The winner of the Grand Prize at Cannes as well as the Oscar for Best Foreign Film, Burnt by the Sun brings to life a lost era of history. We see the inhabitants of a backward village celebrating a Communist holiday in their own way, showing that the rigidities of the Marxist system could not stamp out creativity and individuality. According to one review:
The setting opens in 1936, just before Joseph Stalin's Great Purge. Sergei Kotov (Nikita Mikhalkov), an idealistic communist and honored hero of the Russian Sivil War, is enjoying his day off in his wife’s family’s country cabin, or rather a pretty big summer house, “dacha”. His wife Maroussia (Ingeborga Dapkūnaitė), their daughter Nadia, and Maroussia's large and eccentric family of intelligent ex-nobles are shown very descriptively.
Into this idyllic day comes Mitya (Oleg Menshikov), a former family friend who was Maroussia's lover before his sudden disappearance. The family is rejoicing at his visit and a lazy, serene and happy summer day is moving on. However, soon we understand that despite his humorous, friendly nature Mitya has come to this house with a secret agenda. Mitya now works for the Secret Police, or NKVD, and has an order to arrest General Kotov under false charges of spying for the German and Japanese governments.Burnt by the Sun would be comic if it were not for the searing reminders that the characters are living in Stalinist Russia. Kotov's assortment of in-laws and friends are like characters right out of You Can't Take It with You, from the various grandparents and eccentric aunts and uncles to the neurotic maid. Having survived war and revolution, all seem happy to be alive and together, even if the condition of safety is the marriage of the daughter of the family to a Bolshevik officer. Kotov, of peasant background, is perfectly at ease with his wife's aristocratic relations, who likewise seem at ease with him. The unifying factors are no doubt the successful marriage and its fruit, the irrepressible Nadia. The six year old is the heart of the household and her father's joy. Her confidence in him and the Soviet regime he fought for are overshadowed by the giant banner of Stalin that fills the sky at the end of the film. In the words of The Washington Post:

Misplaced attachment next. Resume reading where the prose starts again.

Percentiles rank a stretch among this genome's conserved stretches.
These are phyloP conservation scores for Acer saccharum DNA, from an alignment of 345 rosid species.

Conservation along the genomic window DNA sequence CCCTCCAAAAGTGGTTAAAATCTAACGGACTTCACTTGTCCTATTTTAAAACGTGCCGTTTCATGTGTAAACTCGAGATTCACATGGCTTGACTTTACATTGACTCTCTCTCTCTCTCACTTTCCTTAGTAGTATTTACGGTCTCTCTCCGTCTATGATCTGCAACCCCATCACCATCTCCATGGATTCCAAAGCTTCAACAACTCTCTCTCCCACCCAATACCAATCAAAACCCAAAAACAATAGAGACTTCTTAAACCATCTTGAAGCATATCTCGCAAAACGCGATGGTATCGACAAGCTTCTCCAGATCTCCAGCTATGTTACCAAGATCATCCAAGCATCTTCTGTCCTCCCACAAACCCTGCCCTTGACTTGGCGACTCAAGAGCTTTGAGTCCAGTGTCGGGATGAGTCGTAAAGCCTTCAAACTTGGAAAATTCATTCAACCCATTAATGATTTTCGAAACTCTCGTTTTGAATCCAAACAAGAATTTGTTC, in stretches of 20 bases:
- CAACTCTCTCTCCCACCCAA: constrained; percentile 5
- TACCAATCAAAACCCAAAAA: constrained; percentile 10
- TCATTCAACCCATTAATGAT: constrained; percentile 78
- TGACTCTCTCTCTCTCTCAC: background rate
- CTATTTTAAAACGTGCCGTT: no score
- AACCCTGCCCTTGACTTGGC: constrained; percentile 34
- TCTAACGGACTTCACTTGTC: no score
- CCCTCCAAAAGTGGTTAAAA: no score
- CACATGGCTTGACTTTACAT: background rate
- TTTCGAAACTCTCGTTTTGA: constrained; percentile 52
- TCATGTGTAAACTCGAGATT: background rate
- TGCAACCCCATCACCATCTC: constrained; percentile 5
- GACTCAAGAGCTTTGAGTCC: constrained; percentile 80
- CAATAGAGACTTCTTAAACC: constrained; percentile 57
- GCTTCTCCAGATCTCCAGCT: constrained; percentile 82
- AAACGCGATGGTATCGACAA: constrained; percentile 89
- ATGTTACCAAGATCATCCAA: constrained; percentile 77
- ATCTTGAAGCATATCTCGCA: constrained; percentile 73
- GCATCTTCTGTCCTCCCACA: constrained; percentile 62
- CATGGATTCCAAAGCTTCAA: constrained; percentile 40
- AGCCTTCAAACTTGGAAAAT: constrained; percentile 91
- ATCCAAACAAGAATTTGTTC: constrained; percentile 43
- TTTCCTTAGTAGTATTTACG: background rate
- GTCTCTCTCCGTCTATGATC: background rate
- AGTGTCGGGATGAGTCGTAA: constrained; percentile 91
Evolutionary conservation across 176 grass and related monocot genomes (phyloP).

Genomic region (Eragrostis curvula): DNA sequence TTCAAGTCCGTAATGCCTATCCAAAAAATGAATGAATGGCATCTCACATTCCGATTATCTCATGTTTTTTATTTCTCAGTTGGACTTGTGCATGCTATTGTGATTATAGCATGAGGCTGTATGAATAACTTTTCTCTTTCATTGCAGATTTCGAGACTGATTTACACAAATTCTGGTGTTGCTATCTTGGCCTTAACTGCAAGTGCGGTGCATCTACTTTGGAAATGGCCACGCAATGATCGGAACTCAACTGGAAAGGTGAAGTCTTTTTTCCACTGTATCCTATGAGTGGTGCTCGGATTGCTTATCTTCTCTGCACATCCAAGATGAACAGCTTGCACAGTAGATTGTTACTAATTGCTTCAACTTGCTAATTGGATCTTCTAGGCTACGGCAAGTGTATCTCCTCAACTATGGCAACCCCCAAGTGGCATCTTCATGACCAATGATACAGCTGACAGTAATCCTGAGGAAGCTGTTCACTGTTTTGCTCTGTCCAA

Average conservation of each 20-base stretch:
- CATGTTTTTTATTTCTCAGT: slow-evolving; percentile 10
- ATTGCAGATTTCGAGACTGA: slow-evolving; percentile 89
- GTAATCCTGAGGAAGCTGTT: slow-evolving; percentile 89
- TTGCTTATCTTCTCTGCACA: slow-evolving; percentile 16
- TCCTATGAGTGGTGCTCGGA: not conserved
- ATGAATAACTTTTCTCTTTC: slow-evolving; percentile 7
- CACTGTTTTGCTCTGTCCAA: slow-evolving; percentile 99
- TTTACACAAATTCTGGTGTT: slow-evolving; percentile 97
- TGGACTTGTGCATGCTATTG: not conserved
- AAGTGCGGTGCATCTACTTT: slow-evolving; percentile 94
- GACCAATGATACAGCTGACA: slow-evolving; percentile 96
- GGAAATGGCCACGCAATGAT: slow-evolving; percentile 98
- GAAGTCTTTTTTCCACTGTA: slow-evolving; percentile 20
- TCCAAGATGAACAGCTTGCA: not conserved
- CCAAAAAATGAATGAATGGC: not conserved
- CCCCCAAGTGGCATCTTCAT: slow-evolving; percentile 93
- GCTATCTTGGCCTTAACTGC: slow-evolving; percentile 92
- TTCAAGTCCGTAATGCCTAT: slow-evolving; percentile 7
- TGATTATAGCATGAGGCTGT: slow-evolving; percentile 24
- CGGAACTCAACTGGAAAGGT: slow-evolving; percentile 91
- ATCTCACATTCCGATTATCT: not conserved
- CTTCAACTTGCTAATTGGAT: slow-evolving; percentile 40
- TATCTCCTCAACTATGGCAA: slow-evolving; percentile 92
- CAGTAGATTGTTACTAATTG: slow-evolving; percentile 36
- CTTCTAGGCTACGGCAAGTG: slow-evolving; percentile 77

This is revenge to some extent, as the reason why he left Maroussia was that Kotov forcibly recruited him into the NKVD many years ago. Mitya was then sent to Paris to spy on Russian emigrants. As a result, Mitya hates Kotov, whom he blames for taking away both Maroussia and his own faith in God. Kotov, however, views Mitya as "a whore" who was "bought and paid for" by the Soviet State. He is certain that Mitya's plans to arrest him are nothing more than a personal vendetta. Because of his enormous popularity and his close relationship with Stalin, Kotov is sure that the regime will never dare to touch him.
The story of a family and a people—it's about the scorching all too many suffered from the rising sun of socialism—the movie's a constant, rich tapestry of Chekhovian and Bergman-esque family life. It's also suffused with Mikhalkov's customary sense of irony and political symbolism.
With a running time of 134 minutes, and with no flagging of details or energy, "Sun" makes great demands on that rapidly diminishing commodity—the American attention span. But with sustained concentration, the experience is ultimately rewarding....
The most touching element of all is the relationship between fictional (and real-life) father and daughter. The Mikhalkovs work together like Astaire and Rogers. He's a life-affirming Zorba the walrus, she's a delicate angel perched on his back. In her face, the movie memorably invests its doomed innocence and faith.